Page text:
In 2021, our logistics team was tasked with identifying if we could eliminate air shipments altogether. Their analysis and action enabled ButcherBox to reduce air shipments by moving to ground transport and limiting the number of touchpoints on the journey. Unfortunately, this strategy could not be replicated for our North Dakota customers where the speed of air travel is still needed to successfully deliver ButcherBox to those members.

While we were not able to move completely away from air shipments, we are proud to report that our average carbon emissions per ButcherBox order in 2021 compared to 2020 were reduced by 3.34%!

The ButcherBox operations team is determined to seek new ways to optimize our logistics system and innovate in shipping our products to reduce carbon emissions.

Purchased Agricultural Carbon Credits

cover crop planting with a tractor

 

From our analysis, eliminating shipping emissions in the short term would be impossible. This is largely because the shift to renewable energy vehicles is expected to occur over a 10 to 20-year period. So, we sought out a better solution for the short term.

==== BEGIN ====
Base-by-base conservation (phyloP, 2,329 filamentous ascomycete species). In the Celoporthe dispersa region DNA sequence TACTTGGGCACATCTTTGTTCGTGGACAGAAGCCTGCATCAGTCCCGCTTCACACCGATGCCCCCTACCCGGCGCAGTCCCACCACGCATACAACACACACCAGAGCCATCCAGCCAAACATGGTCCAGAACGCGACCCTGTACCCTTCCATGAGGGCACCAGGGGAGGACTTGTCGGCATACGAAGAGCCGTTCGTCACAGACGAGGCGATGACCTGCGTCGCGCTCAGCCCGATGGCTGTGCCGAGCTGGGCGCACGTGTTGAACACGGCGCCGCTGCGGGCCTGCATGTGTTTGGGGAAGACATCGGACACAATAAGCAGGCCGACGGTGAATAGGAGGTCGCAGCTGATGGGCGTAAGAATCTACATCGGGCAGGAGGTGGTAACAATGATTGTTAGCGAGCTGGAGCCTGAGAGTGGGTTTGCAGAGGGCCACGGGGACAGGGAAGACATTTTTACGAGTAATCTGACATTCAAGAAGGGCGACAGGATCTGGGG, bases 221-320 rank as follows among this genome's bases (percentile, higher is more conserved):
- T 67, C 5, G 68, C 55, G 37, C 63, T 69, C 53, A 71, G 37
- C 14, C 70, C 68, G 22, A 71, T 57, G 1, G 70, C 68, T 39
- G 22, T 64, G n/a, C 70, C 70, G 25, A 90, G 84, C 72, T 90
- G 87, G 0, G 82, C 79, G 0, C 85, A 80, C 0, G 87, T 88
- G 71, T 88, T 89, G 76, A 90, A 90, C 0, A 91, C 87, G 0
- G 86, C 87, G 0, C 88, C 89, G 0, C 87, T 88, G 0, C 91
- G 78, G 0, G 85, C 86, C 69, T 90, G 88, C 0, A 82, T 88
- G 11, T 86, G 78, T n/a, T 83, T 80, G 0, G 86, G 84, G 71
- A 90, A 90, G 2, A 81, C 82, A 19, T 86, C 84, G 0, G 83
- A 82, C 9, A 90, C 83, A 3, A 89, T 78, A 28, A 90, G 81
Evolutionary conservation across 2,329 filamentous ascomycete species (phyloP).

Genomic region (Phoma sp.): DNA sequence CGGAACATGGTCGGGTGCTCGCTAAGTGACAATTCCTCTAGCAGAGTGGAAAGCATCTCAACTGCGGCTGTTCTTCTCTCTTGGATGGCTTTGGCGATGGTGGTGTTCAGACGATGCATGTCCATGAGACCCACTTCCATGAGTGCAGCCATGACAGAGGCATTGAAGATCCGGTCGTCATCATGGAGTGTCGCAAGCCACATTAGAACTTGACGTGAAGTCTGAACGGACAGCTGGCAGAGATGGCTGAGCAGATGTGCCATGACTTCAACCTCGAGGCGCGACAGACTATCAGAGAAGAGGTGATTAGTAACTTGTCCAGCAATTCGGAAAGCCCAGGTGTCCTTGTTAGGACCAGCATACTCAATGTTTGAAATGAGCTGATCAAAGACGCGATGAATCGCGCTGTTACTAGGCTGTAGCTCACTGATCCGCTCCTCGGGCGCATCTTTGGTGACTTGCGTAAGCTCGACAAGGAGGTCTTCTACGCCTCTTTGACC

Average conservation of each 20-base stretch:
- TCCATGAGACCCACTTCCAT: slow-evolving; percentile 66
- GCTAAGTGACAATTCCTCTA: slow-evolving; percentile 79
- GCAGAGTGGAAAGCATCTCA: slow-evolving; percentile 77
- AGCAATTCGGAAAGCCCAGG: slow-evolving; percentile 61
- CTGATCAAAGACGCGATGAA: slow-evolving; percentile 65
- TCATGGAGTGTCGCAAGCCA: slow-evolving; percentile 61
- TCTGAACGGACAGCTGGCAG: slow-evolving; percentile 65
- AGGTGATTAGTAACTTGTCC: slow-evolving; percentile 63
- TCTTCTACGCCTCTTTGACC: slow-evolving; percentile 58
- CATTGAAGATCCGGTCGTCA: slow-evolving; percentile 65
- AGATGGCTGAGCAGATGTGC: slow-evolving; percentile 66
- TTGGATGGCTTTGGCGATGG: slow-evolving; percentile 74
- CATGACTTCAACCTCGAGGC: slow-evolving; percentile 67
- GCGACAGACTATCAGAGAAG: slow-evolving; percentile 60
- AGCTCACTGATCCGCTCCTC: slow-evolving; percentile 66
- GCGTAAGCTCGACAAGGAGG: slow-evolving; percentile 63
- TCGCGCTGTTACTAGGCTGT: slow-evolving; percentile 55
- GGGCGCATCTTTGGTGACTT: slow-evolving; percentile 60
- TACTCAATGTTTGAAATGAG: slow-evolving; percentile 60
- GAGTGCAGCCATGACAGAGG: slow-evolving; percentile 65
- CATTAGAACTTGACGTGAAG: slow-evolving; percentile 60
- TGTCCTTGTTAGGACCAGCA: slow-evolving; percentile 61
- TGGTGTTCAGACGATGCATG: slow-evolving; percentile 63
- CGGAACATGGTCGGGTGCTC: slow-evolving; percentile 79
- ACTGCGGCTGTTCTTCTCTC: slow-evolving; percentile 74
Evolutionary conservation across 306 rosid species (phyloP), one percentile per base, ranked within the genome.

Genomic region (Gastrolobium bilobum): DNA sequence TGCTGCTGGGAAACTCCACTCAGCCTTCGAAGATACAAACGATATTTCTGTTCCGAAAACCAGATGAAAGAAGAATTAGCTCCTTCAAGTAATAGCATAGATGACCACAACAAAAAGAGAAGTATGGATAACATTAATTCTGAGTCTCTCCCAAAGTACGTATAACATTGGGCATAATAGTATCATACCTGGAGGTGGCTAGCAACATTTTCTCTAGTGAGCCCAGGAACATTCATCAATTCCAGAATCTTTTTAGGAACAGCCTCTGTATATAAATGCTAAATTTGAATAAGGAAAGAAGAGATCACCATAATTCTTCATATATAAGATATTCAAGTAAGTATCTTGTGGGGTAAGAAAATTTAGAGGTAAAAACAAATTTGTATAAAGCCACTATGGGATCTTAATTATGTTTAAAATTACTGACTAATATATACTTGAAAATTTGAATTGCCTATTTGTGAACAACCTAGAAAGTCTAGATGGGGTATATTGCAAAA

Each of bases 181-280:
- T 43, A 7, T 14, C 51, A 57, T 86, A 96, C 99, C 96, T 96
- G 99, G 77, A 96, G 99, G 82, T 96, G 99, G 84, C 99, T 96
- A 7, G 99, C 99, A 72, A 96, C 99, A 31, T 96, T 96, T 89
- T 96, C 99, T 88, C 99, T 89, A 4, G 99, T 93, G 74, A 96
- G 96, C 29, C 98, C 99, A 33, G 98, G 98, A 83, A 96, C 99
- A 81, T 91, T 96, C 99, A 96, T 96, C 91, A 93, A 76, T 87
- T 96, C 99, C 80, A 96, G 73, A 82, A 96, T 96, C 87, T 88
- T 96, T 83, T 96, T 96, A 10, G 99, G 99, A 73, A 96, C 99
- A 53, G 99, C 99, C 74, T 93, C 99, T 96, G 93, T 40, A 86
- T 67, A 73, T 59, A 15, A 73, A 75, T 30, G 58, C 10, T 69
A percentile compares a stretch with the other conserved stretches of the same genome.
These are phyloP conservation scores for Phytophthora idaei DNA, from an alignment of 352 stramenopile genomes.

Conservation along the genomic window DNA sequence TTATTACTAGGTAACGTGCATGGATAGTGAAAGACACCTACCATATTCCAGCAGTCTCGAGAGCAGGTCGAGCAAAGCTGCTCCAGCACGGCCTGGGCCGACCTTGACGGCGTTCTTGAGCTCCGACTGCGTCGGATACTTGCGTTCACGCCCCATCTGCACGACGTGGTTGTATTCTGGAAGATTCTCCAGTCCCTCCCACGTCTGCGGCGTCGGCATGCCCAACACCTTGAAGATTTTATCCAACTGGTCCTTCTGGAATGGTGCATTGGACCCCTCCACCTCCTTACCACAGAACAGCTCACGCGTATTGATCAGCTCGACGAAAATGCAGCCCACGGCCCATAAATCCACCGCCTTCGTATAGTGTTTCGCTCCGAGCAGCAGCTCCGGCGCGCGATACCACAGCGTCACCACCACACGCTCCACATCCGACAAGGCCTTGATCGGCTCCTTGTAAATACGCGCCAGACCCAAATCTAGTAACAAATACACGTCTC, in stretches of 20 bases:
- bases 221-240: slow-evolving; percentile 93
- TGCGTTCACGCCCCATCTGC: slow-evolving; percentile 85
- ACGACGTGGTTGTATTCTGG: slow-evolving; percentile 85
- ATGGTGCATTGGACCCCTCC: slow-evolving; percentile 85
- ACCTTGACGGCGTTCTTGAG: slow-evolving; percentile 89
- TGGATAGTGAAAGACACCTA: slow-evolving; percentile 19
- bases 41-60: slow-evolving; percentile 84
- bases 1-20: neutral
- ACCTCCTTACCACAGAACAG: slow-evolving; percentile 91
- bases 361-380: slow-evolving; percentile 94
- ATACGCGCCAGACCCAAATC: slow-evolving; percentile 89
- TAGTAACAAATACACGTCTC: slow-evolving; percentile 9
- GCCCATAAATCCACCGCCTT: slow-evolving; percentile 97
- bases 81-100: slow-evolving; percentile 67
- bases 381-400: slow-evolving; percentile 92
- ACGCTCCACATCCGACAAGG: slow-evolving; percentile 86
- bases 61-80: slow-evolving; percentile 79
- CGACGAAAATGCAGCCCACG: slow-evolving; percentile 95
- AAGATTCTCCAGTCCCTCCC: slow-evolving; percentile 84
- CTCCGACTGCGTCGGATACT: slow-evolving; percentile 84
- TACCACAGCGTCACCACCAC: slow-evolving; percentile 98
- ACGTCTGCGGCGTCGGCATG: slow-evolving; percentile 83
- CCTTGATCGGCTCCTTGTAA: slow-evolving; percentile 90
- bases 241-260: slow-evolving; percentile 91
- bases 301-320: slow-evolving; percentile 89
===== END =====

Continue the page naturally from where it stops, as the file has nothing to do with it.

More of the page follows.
One step we took was to purchase verified carbon credits that have been created through agriculture practices that increase soil health.

Why Agricultural Carbon Credits?

Farming practices such as cover-cropping, no-till, and extended crop rotations can help enhance soil quality and sequester carbon. Through soil sampling, sensory technology, and data models, farmers can estimate the amount of carbon their farm has sequestered and sell this credit in the voluntary carbon marketplace. Purchasing agriculture carbon credits helps us further our company’s commitment to supporting farmers and soil health.